Luke Cornish, aka ELK, reveals who and what remains on the streets of East Aleppo, Syria. The juxtaposition of rubble, absence of the day-to-day life of communities and children within this apocalyptic landscape is not easy on the eye but urgent to be seen. By combining media (he now uses stencils and aerosol paint with photographic sublimation prints on aluminium) the artist is making a statement to ‘incorporate the personal, to the mechanical witness of the camera.’ His process enables a multi-layered affect that has a photorealistic quality; he uses heat to transfer dye onto his material, the dye becomes gaseous and penetrates the surface of the substrate becoming part of it, unlike a typical printing process.
On his most recent trip to Syria he spent time working with 40 kids aged between five and ten, organised with the help of UNICEF, drawing in pencil and texta. In another context he taught stencil art and can-control to children, fun for all involved but the experience drove home the reality that these kids have never known anything but war. So, for Cornish it was “nothing short of life changing… I’m drawn to engage with the world around me. You’re exposed to the horrors of war through the media ad nauseam, so it’s hard not to be affected and want to make a positive impact, how ever small it may be, on people’s lives who are living through this horrible conflict. I believe if art is going to change the world, we need to take it to the people that need it the most.” On the nature of a being a street artist in Syria Cornish recounted, “It’s quite a surreal experience. Painting unsanctioned work on the street usually gets your heart going, add to that soldiers with AK47’s patrolling and the sound of mortars… but the curious crowd of children and bystanders that congregate are usually interested and supportive.” He also painted a portrait of Khaled al Assad (1932-2015) on a roman amphitheatre in the ruins of Palmyra, an ancient city. Khaled was a curator of antiquities who hid the artefacts of his museum, knowing that they would be destroyed by conflict eradicating any signs of culture post AD500, he died protecting these artefacts. The amphitheatre was recently attacked; the artist plainly added, “I’m used to having my work destroyed on the street, blown up is something else.”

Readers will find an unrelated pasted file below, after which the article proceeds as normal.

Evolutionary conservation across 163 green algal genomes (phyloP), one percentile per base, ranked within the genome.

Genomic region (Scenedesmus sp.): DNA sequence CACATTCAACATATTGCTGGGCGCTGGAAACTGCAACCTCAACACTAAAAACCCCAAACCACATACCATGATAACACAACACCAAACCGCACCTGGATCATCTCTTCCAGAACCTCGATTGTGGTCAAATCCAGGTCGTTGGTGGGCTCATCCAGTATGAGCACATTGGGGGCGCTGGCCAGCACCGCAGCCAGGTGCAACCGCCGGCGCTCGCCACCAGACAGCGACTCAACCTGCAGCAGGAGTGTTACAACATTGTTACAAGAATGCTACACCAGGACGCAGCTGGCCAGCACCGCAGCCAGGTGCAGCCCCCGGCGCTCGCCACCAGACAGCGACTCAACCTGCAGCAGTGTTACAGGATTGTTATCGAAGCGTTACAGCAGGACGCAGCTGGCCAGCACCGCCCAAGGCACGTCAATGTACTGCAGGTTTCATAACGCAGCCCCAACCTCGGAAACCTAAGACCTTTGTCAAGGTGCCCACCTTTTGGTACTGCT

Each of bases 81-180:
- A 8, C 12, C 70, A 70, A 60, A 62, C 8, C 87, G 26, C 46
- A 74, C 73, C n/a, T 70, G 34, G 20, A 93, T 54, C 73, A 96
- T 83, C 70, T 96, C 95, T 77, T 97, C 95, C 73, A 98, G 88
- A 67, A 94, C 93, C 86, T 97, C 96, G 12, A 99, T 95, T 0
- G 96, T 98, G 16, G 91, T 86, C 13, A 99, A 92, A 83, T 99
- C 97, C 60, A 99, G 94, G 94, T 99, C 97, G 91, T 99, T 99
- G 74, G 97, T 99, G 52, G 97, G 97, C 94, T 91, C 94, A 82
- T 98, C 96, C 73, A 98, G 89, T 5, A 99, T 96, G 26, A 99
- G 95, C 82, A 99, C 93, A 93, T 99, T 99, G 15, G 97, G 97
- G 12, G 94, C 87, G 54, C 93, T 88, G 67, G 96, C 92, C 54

The exhibition title ‘Zeros to the left’ is inspired by the Arabic phrase ‘sifr il alyessar’, which in mathematics refers to the idea that any leading zero, to the left of a decimal point has no value. As such, in slang it is used as an insult to suggest a person has little or no consequence, a nobody or a non-entity. Cornish explained, that while he was aware the title ‘Zeros to the left’ might be misunderstood, his purpose, and the work which comprises the exhibition, point with empathy toward “the millions of innocent people caught in the middle of this conflict…I’m not saying that these people don’t matter, they do. I’m saying that they don’t matter, not to the people dropping barrel bombs and blowing up school buses full of children, or funding this proxy war from thousands of miles away.”
Cornish will be in conversation with Father Bob Maguire, a free event at the gallery on Saturday 15 July, 12-1pm.
10 July to 5 August, 2017